How peer groups are propelling businesses forward
When Fumi Tsukamoto was looking for information and advice on scaling-up her food processing business, she joined an FCC peer group project for food and beverage entrepreneurs.
Tsukamoto is co-owner and chief executive officer of Toronto’s plant-based Japanese food company Abokichi. In her quest for knowledge about the food sector and growing her business, Tsukamoto says the various perspectives of other participants was an invaluable part of the FCC peer group experience.
“It was good to have someone who knows the industry,” she says, referencing other participants with experience with major supply chain challenges, such as a war-induced global shortage of sunflower oil, an important ingredient in her company’s products.
“I can only build with actions, and I need information to act. Other viewpoints don’t come from being by yourself. They come from other people.”
FCC launched five food and beverage peer groups in November 2021 to bring together individuals who were looking to grow, expand or diversify their business in this ever-changing environment. Groups were facilitated by two highly regarded experts in the industry, Peter Chapman of SKUFood and Dana McCauley of the Canadian Food Innovation Network. The goal was to create a confidential forum that allowed members to speak openly about the challenges they faced as business owners and share their collective knowledge and expertise with one another, fostering problem-solving and implementation of strategies conducive to advancing their business.
Open sharing, no competition
Encouraging the sharing of different experiences and points of view is a core element of the program. Kendall Litschko, FCC Advisory Services program manager, says FCC’s capacity as a national organization means she and her colleagues can ensure participants are matched with group members who could lend their own experiences, without the competition pressures often associated with more localized professional connections.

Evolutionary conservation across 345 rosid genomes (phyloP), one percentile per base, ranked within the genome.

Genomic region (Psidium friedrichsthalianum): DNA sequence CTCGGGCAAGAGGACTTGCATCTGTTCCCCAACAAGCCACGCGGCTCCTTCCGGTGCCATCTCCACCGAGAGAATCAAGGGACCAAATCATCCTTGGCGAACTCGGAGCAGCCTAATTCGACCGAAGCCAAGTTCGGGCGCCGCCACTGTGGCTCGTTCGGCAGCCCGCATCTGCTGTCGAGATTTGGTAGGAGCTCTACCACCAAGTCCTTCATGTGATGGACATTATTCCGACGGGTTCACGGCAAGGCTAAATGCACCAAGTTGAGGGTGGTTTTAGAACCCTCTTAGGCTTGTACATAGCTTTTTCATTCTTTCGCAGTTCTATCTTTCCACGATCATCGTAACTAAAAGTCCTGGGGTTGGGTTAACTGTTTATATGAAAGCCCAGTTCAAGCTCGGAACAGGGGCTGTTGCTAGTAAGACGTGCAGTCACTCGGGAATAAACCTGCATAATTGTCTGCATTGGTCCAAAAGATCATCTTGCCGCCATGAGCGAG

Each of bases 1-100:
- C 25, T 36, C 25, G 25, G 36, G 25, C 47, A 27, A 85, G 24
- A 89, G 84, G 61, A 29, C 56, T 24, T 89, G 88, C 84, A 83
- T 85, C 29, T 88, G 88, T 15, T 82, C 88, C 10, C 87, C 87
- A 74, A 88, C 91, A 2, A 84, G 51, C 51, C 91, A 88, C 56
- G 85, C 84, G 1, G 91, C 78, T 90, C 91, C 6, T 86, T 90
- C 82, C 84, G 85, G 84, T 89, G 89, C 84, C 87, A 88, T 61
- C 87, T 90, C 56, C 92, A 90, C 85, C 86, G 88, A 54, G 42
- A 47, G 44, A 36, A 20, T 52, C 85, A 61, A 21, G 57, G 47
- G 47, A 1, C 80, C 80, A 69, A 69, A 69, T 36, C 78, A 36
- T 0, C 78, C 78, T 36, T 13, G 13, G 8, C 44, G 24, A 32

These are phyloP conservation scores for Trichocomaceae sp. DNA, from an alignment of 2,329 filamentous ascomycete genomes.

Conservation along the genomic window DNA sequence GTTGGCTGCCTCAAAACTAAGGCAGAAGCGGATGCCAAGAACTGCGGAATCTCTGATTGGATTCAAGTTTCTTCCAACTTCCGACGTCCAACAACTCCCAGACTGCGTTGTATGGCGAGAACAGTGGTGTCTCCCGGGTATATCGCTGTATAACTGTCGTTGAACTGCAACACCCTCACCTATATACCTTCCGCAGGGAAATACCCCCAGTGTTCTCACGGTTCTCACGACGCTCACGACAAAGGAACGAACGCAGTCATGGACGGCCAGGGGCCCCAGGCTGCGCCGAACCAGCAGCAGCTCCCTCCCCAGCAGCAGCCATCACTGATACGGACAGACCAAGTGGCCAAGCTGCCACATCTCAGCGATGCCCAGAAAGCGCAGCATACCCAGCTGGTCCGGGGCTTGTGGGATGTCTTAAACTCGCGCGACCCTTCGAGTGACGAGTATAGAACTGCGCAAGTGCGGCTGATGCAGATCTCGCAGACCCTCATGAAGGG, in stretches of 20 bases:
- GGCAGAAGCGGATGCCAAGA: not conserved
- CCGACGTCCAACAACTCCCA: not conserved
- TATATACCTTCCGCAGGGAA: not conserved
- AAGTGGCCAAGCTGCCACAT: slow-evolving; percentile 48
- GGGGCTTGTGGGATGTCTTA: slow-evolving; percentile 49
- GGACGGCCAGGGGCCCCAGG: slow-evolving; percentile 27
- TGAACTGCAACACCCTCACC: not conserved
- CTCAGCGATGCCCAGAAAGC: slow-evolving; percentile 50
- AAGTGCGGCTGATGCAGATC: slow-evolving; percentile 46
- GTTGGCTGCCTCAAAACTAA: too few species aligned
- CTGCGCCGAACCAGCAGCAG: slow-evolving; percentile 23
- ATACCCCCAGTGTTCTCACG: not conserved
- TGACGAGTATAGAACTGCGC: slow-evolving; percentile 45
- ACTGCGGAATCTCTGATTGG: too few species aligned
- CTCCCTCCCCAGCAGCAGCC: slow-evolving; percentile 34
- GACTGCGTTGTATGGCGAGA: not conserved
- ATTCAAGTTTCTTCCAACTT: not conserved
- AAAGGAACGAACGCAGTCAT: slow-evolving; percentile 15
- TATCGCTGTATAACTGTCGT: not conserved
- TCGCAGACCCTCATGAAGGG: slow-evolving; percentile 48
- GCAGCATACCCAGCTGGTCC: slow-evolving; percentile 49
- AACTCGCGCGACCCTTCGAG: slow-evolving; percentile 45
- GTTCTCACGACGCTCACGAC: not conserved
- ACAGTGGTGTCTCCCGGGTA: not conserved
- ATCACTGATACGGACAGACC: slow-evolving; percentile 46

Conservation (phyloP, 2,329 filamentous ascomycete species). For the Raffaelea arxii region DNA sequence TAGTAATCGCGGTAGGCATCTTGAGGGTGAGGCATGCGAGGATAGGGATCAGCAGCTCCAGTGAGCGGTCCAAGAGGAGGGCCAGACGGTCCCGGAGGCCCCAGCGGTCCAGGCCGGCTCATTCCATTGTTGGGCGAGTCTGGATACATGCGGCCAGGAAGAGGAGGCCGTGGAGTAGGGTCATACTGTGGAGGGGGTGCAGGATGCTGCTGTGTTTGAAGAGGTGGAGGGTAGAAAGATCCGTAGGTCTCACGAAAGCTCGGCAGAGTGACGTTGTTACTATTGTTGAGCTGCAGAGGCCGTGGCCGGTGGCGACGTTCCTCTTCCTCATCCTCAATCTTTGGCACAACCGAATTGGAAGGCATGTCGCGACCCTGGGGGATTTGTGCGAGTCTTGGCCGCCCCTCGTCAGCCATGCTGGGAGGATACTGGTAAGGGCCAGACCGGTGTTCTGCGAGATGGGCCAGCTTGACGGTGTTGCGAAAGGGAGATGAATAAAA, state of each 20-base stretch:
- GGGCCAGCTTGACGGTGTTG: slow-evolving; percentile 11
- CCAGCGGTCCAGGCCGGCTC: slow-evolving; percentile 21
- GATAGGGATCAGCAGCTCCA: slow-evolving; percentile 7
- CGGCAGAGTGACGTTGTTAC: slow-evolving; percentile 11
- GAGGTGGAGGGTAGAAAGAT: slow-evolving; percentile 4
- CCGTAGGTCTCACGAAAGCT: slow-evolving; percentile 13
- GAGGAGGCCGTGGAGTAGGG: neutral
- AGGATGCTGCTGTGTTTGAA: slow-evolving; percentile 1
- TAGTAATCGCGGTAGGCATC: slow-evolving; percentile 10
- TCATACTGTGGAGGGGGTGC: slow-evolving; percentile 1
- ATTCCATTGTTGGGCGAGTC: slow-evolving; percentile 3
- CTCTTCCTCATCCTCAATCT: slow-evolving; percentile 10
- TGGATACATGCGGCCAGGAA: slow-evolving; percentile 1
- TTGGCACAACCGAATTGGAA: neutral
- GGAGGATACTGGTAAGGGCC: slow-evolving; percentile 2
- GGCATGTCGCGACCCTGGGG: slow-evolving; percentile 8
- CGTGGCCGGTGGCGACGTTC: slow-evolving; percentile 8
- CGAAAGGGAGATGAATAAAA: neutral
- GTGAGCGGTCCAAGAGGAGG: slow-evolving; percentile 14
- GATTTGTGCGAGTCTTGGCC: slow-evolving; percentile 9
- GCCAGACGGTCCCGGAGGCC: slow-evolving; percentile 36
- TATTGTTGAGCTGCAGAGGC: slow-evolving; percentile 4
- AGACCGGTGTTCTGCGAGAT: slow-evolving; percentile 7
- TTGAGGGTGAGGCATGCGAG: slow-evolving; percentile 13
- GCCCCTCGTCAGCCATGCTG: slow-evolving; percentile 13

“The groups are focused on business management and provide the opportunity to talk with people who truly get what it’s like to run a food and beverage business,” says Litschko. “Participants may know what their business needs, but the group gives perspective, confidence, and the support they need to make actionable decisions. It’s a great way to boost your business potential, make valuable connections, and have that sounding board to build confidence.”
“When someone has a lightbulb moment and realizes they have experience to share, that’s just as important as getting answers from the group. When we talk about the things that are hard or didn’t go well, it provides opportunity.”
Mentorship surpasses product differences
In Tsukamoto’s case, asking basic questions about the structure of other businesses and gross margins was particularly insightful.
Taylor Chapman, co-owner and operating partner of Good Spirit Kombucha in Regina, agrees with Tsukamoto, adding it was the parallels between vastly different types of companies which surprised her most.
“Just because someone is baking meat pies doesn’t mean their experience can’t relate to a vegan kombucha brewery,” Chapman says.
Chapman’s company has grown significantly since ramping up production in 2019, and now sells to major grocers across the province. She hopes the sharing of her experiences in scaling up were valuable to other participants, particularly given they were the only participant with an active large grocer distribution deal.
From meat pies to dried kelp snack companies, the most valuable take-away for her was a reminder to focus on “the bigger picture.”
“It’s easy to lose sight on what you’re working towards. The other participants help you again see what you’re building, what you’re growing,” Chapman says. She also reiterates the importance of keeping an open mind.
“Anytime you have an opportunity to interact with a peer or mentor is helpful. It’s definitely valuable to have others in your space who have gone through what you’re going through.”